Same goes for the chicken bastilla. Each of these dessert-entrees were juxtaposed contrasting flavors really well. They were sweet and slightly rich, yet spiced and savory. I don’t know how you combine flavors of almond and powdered sugar with spiced meats and have the end result actually be something edible, let alone delicious, but that’s probably why I am not a chef. To me, the very concept of these flaky pastries sounds like something that would come out of the test kitchen of Cheech and Chong. Yet, these turned out to be the highlight of the samplers.
As for the Berber Feast, it started with the Jasmina Salad, and there’s only one way to describe that: FRESH!!!
So fresh(!!!) it was actually refreshing. An excellent way to start the meal.
On the main platter itself, we had Chicken Kebab and Couscous With Seven Vegetables.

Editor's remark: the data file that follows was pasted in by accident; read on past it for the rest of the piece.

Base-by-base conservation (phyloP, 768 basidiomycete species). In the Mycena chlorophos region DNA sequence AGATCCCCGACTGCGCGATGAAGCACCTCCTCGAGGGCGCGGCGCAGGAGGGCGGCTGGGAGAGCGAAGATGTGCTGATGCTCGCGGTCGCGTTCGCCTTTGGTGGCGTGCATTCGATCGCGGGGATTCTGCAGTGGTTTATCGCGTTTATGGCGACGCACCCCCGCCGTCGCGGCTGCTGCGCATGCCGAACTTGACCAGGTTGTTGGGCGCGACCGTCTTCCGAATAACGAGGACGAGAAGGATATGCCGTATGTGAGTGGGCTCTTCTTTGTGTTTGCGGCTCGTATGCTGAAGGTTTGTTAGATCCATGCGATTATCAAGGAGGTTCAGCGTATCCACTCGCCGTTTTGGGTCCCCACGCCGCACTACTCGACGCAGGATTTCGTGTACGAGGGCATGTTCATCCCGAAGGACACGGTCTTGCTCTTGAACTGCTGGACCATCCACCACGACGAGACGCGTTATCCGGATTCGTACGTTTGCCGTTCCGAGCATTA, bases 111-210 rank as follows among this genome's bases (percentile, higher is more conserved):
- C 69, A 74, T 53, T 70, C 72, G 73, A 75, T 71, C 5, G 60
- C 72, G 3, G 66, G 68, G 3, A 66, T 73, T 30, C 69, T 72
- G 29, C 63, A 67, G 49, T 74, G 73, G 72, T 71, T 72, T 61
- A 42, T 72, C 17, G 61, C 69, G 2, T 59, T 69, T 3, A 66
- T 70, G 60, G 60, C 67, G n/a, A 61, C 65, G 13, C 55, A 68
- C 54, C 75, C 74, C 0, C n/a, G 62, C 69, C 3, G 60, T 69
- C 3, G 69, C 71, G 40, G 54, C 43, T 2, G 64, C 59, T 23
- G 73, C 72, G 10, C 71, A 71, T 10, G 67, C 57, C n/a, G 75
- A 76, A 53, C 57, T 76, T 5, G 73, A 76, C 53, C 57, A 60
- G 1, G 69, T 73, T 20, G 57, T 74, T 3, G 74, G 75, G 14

The chicken kebab was flavorful and mixed well with the couscous.
Then there was the star of the Berber Feast, the Roast Lamb Meshoui, which is billed as “a Moroccan tradition, roasted lamb shank in natural juices,” was excellent. This was fall-off-the-bone, cut-with-your-fork tender, and so juicy you could squeeze it and make lamb-onade (patent pending) out of it. While the flavor was nuanced and interesting, one thing that caught me off guard was the lack of intense spice to this.
Actually, this lack of intensity was true of just about everything we tried. As I later learned from Fes Cooking, just because Moroccan dishes feature a wide variety of spices and herbs does not mean that every authentic Moroccan dish has an intense flavor. (I’m trying to avoid the word “spicy” even though I think you’ll know what I mean in this context because these dishes did have plenty of spices, they just weren’t “hot” spicy, if you know what I mean.)